ICBC seeks 5.2 per cent hike in basic auto insurance rates

Distracted drivers' use of personal electronics cited as factor in injury claims rise

ICBC will send refunds totaling $38 million to customers it overcharged since 2008.

ICBC is asking regulators to approve a 5.2 per cent increase in basic auto insurance rates.

The public auto insurer said the rate hike would cost the average customer an extra $40 per year if approved by the B.C. Utilities Commission.

The rate hike is to take effect Nov. 1 on an interim basis while the BCUC reviews the application.

A previously approved 5.2 per cent rate hike that took effect in 2013-14 means drivers will soon be paying 10.4 per cent more than they did in 2012 for basic coverage.

ICBC blamed the latest increase on a continued rise in injury claims costs paid to crash victims for pain and suffering, future care and lost wages.

Bodily injury claims hit $1.9 billion in 2013, up $73 million from 2012 and by more than $500 million from five years earlier. Legal and medical costs are also up.

Drivers’ rapidly growing use of cellphones and other personal electronic devices behind the wheel is one of the factors ICBC cited for the rise in injury claims.

Distracted driving is the second leading cause of fatal car crashes in B.C. – killing 88 people a year – and is the leading cause of rear-end crashes that often cause injuries, spokesman Adam Grossman said.

A new campaign against distracted driving is to roll out in September.

Grossman was unable to provide details justifying why basic rates should be 10.4 per cent higher than 2012 when the injury claim cost increase from 2012 to 2013 was only four per cent. The full rate hike application is to be filed Friday.

Consumers Association of Canada president Bruce Cran said it continues a pattern of steeper increases in basic rates on which ICBC has a monopoly but more restraint on optional coverage rates where it must compete.

He also took aim at the provincial government’s continued raiding of ICBC coffers for general revenue.

The province has budgeted to pull $200 million from ICBC this year, $155 million next year and $125 million in 2016, down from $237 million in 2013 and $576 million in 2010.

Cran said he doesn’t “give a damn” about ICBC and government claims the yearly dividends to the province come only from the optional side and don’t affect basic rates.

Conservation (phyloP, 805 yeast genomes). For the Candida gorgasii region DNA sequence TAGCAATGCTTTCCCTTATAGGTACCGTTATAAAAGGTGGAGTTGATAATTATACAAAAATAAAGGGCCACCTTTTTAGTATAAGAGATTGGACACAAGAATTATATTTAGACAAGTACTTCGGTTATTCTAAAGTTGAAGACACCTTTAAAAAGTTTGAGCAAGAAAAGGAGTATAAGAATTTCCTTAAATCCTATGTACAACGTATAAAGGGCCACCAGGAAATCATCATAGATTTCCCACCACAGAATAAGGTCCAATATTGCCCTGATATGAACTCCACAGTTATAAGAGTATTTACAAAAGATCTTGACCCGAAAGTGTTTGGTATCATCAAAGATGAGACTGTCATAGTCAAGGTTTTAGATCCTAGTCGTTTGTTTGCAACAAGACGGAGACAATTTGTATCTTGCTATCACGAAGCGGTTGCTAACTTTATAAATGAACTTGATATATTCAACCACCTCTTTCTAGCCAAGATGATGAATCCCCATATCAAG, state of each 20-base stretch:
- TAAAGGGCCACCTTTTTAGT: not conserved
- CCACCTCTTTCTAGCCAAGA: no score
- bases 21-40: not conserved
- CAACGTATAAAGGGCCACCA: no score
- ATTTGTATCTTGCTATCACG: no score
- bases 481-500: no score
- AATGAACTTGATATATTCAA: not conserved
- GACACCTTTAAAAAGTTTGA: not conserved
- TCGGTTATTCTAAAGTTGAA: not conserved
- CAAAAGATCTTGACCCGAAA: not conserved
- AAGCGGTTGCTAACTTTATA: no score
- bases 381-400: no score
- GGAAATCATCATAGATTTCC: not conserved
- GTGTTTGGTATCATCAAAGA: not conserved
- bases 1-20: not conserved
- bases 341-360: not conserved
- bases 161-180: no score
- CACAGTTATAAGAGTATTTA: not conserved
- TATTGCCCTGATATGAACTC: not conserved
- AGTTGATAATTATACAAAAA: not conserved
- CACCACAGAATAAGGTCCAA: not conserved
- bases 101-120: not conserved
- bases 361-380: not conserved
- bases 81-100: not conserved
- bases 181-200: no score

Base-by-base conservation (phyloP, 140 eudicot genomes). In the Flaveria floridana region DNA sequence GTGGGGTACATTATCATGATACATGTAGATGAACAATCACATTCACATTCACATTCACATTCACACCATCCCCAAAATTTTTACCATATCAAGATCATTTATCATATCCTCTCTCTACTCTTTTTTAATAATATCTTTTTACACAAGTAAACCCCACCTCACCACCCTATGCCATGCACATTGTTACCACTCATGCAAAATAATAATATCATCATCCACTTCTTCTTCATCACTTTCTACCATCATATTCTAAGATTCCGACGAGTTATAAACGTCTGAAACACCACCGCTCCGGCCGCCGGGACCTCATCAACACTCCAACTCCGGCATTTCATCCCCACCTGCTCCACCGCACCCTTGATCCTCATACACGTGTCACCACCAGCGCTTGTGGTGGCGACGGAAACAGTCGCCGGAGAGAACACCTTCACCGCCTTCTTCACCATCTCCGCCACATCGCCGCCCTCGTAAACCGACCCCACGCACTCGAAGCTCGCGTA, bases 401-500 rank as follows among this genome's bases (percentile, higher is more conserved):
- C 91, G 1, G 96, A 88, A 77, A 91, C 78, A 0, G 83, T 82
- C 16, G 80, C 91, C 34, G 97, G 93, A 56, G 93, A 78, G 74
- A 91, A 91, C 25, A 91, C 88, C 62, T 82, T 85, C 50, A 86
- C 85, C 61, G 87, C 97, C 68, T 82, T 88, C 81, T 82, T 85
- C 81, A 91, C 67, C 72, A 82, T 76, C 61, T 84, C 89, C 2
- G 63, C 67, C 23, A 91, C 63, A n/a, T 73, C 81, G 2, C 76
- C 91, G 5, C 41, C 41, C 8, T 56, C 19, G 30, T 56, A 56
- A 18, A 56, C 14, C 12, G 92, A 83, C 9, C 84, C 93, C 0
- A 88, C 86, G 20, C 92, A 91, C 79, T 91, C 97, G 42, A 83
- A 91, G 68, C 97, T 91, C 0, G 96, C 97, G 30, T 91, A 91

“We see it a as one corporation,” he said. “As long as they’re stealing our money by the million by transferring it into government revenues, no matter which division they claim it from, we are being gouged as a public.”

Cran called it a stealth tax on people who drive vehicles that is “absolutely disgraceful.”

ICBC RATE CHANGES and GOVT DIVIDENDS | Create Infographics

Just Posted

Death-penalty decision delayed for alleged cold-case killer

William Talbott is charged here in the 1987 slaying of a young Victoria-area couple

Emergency crews responding to incident in Goldstream Provincial Park

Delays in both directions on the Trans-Canada Highway in Langford

Pandora supervised consumption site has busy first month

Site whose aim is to save lives takes on a new client-driven name: The Harbour

Scam arrives on Saanich senior’s doorstep

Pair of fraudulent officers threaten to arrest 90-year-old woman

Project provides barrier to suicides at hospital parkade

VIHA budgets $650,000 for work at Royal Jubilee Hospital parkade

Through your lens: Okanagan wildfires

Check out some of the captivating images and video from social media of the wildfires

BC Games: Opening Ceremony from Laketown Ranch

Hundreds of athletes and thousands of volunteers, coaches, parents and officials

World’s translators push back on forcing Trump interpreter to testify

Democrats had asked translator to testify about Trump’s lengthy conversation with Putin in Helsinki

No decision on B.C. school stabbing suspect’s mental fitness for trial

The BC Review Board could not determine whether Gabriel Klein, 21, is fit to stand trial

FRESH IDEA: Victoria tech firm beneficiary of streamlined government system

Software developer FreshWorks awarded $1.5-million contract using new bid program

Canadian government threatens to retaliate if Trump imposes auto tariffs

U.S president had suggested that auto imports pose a national security risk to the U.S.

Wildfire evacuation order forces bride to search for new wedding venue

Fitzpatrick Family Vineyards is under an order due to the Mount Eneas wildfire south of Peachland

Recent online kitten abuse video raises serious social media questions

UBC and UFV profs weigh in on the subject of online sharing, shaming, and our digital landscape

Greater Victoria prices continue to rise as market shows signs of cooling

A survey shows the aggregate price of a home in Victoria increased… Continue reading

Most Read